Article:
(RNS) — As the battle over Confederate monuments suggest, one person's saint is another person's sinner.
And over the weekend that controversy reached beyond the South to California, where a statue of a Catholic saint, Rev. Junipero Serra, was vandalized in Los Angeles.
Images appeared on social media showing the word "murder" smeared in white paint on a statue of the 18th-century Franciscan priest who led the Catholic Church's missionary efforts among Native Americans on the West Coast.
Traces of red paint and a swastika were also found on the statue, which sits in a park across from Mission San Fernando in the Mission Hills section of Los Angeles.
Serra, who is credited with spreading the Catholic faith across what is now California, was canonized by Pope Francis on his 2015 trip to the U.S.
But critics say the priest was part of an imperial conquest that beat and enslaved Native Americans, raped their women, and destroyed their culture by forcing them to abandon their traditional language, diet, dress and other customs and rites.
“I think the statue should come down from this park, and then put some appreciation to the Native people that live here,” Cristian Ramirez, a local man who came to see the vandalized statue, told CBS Los Angeles. “We don’t want this violent history to be praised in our community.”
“We don’t want this violent history to be praised in our community.”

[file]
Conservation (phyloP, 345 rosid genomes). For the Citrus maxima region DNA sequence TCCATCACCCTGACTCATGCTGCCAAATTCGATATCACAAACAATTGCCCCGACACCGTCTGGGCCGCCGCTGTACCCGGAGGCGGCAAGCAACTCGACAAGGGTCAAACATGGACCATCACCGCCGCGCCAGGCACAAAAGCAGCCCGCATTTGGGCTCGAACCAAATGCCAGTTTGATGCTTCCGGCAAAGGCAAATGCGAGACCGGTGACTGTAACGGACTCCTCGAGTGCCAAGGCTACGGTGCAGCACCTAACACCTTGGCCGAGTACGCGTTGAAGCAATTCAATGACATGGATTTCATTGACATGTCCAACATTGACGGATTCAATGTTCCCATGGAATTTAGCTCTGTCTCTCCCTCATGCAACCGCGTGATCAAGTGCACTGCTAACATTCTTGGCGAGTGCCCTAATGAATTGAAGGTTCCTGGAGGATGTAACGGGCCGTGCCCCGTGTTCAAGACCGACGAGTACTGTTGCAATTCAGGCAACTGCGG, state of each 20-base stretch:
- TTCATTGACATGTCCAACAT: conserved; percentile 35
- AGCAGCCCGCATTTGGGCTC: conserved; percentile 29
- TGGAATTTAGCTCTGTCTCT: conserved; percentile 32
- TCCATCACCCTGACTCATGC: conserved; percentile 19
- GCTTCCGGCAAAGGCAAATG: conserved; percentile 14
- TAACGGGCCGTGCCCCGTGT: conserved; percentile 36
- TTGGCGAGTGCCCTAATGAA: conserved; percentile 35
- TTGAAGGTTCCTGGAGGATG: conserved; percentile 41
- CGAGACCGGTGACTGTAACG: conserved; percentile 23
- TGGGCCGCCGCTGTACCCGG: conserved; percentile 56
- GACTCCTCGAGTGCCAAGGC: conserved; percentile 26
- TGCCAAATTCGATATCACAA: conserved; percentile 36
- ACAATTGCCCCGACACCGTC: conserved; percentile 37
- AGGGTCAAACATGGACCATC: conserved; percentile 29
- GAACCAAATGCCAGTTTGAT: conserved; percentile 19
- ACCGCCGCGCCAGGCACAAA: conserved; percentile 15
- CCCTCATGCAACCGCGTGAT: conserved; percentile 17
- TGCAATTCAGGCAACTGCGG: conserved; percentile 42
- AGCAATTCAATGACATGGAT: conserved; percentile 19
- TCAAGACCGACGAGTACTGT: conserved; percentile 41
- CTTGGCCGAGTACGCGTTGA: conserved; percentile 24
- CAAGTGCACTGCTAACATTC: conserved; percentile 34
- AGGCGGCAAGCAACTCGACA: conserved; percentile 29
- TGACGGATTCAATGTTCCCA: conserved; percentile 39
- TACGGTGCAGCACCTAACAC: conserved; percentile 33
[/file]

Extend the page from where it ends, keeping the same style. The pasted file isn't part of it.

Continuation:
Father Serra was born in Spain in 1713. He came to the Americas in 1749, and in 1769 he founded the first of what would become 21 missions along the California coast.
Native Americans brought into the mission to be evangelized were not allowed to leave the grounds. Many labored for no pay. There is evidence of beatings, imprisonment and other abuse at the hands of the missionaries. By the time Serra died in 1784, he is reputed to have confirmed 5,300 people as Catholics, most of them Native Americans.
Serra’s defenders argue that it’s not fair to judge this 18th-century missionary by 21st-century standards. They believe he was a moderating influence on his fellow Spaniards, and frequently pleaded for more merciful treatment for the Native Americans under their control.
Defenders believe he was a moderating influence on his fellow Spaniards, and frequently pleaded for more merciful treatment for the Native Americans.
Monuments associated with Serra have been vandalized before. Within days of his elevation to sainthood in 2015, the historic mission in Carmel, Calif. was vandalized and gravestones were toppled. Serra's remains are buried at the Carmel Mission, which was founded in 1770.
Also in 2015, vandals spread red paint on the door of Mission Santa Cruz.
The vandalized Los Angeles statue was restored over the weekend.